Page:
Tuesday, March 17, 2009

Forgotten Reformer #3: Berthold Haller

Another forgotten Reformer who languishes in the shadow of John Calvin is the Reformer of Bern: Berthold Haller. Berthold Haller was born in 1492 in Wurttenburg. The man learned at the feet of a professor in Bern who taught the evangelical gospel. Later Haller went onto Pforzheim where he met Melanchthon. He came back from his studies a clear thinking Reformed believer and he taught those truths to his flock in Bern. He was already preaching the evangelical gospel before he ever met Zwingli, which was in 1521. Haller was a key figure in the Baden disputation of 1525, which was officially judged to be won by the Romanists by the Romanist city council of Baden, although the fact Baden declares for the Reformation less than five years later cries of a different winner. Haller also served as a leader at the Bern Disputation the following year in 1526. As the pastor of Bern, it was Haller who wrote the Ten Theses that were debated. Of course the Reformed City Council gave the victory to the Reformers, and then Oecolampadius and Zwingli subscribed to the Ten Theses making it the first consensus Reformed document. Haller should be remembered at least for that contribution.

However, we ought to remember him for even more. Let us not forget that Geneva was a small city state that would not exist without the protection of the Canton of Bern. It was always to the people at Bern that Calvin and Farel had to report. Bern was the authority over Geneva. Bern was in a unique position as the link between the French speaking Reformation and the German speaking Reformation. The majority of Bern spoke German, but the small district of Vaud spoke French. This made Bern a power player in the French side of the Reformed Reformation. Refugees from France poured into Vaud as well as Geneva, and Bern helped make sure that both places were stocked with good Reformed ministers. Now a lot of that happened after the death of Berthold Haller in 1536, but all of the ground work for it was laid by Berthold.

Berthold Haller also ought to be remembered as one of the men who held the Reformation together. For this he gets little to no credit today. The Reformation was not a smooth ride from Zwingli to Calvin as some text books might make you think. The year 1531 was a devastating year for the Reformed Reformation. That year the Romanists crushed the Protestant Swiss in a war and saw the death of Zwingli on the battlefield. An illness killed John Oecolampadius in that same year. The two leading lights of the Reformation were snuffed in one fell swoop not to mention the first military set back had occurred which of course produced a treaty favorable to the Romanists and made the advancement of the Reformation even more difficult. The Synod of Bern in 1532 may well have stemmed the tide of Romanism and reasserted the Reformed Reformation. Bern was characterized by massive strife, mostly over Bern’s unwillingess to aid Zurich in the war, which was lost, and council and church now stood at each others’ throats. The Romanists were using this to gain a foothold in Bern. The late treaty had made it very easy for the Romanists to send Roman evangelists into the area. Haller, with the help of Wolfgang Capito (who we will look at next), saved the church at Bern. Reunion took place and all 300 men in attendance wept at the beautiful sight of a church reunited and the power of forgiveness in Christ. After such a powerful display the Romanists did not stand a chance and soon left. Basel and Zurich were able to set up the successors to Oecolampadius and Zwingli. During that brief time of distress Haller stood forth and served as the leader of the Reformed faith. His display of the power of forgiveness and reconciliation is not often how we think of the Reformation progressing, but it is indeed a witness that cannot be stopped.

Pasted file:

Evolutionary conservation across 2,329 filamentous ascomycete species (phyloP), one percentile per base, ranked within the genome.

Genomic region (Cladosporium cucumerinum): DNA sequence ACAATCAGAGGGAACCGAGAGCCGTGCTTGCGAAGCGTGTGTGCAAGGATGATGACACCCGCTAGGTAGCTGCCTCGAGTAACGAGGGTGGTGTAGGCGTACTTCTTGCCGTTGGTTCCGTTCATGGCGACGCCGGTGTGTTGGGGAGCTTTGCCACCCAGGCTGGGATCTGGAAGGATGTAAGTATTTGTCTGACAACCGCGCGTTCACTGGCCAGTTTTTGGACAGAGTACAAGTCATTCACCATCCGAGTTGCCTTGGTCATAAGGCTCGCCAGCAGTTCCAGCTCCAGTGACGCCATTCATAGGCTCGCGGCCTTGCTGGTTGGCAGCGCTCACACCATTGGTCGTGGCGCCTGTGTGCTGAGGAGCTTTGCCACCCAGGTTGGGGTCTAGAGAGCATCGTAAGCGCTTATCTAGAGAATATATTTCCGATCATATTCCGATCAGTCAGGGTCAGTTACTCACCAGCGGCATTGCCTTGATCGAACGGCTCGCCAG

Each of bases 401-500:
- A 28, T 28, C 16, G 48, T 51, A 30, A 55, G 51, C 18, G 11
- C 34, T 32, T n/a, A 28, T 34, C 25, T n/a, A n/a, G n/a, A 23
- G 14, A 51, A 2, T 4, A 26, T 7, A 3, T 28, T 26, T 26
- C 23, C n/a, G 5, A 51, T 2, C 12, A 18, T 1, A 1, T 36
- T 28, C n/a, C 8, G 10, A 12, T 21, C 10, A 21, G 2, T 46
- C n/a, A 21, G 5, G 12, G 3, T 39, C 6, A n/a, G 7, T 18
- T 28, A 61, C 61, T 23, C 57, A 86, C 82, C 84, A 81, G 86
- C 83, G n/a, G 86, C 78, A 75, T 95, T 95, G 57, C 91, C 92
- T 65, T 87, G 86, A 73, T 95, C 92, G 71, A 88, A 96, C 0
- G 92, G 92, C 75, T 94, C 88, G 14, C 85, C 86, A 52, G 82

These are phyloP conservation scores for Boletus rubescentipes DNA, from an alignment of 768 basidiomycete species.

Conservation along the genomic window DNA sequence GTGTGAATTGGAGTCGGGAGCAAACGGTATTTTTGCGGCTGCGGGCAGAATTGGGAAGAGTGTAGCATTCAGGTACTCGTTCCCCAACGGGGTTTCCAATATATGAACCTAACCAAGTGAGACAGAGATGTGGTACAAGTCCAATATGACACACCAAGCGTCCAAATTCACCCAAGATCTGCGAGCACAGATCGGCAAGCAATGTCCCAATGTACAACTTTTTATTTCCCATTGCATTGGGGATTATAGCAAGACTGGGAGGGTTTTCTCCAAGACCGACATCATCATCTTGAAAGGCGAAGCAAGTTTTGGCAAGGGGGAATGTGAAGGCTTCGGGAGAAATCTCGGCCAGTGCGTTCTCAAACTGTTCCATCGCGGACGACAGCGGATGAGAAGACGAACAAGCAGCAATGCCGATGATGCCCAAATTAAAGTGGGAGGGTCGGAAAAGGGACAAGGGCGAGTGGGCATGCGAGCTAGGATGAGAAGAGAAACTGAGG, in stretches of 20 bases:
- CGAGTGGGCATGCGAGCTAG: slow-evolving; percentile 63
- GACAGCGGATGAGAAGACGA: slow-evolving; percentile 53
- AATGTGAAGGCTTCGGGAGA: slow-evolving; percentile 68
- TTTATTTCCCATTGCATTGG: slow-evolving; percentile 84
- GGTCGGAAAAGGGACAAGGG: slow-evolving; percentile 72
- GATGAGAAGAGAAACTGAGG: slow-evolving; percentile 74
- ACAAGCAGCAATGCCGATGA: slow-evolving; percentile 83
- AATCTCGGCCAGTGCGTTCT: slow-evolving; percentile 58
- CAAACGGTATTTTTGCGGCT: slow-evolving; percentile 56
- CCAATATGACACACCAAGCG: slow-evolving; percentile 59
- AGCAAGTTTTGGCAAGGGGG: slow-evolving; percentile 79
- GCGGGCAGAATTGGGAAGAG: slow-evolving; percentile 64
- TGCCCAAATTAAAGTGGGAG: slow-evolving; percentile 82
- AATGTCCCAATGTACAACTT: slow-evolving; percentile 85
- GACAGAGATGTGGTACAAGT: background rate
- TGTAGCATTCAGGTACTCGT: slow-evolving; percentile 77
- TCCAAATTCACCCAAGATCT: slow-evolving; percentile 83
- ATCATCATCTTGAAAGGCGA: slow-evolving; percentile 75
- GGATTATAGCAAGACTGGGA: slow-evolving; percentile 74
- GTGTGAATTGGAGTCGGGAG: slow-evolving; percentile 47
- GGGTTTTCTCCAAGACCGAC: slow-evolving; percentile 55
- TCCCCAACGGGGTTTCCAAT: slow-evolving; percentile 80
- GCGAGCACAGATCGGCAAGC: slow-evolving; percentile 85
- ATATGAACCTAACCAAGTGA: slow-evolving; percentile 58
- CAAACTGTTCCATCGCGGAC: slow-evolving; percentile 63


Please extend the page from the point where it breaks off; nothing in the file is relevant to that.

This forgotten Reformer is really one of the great heroes of the faith.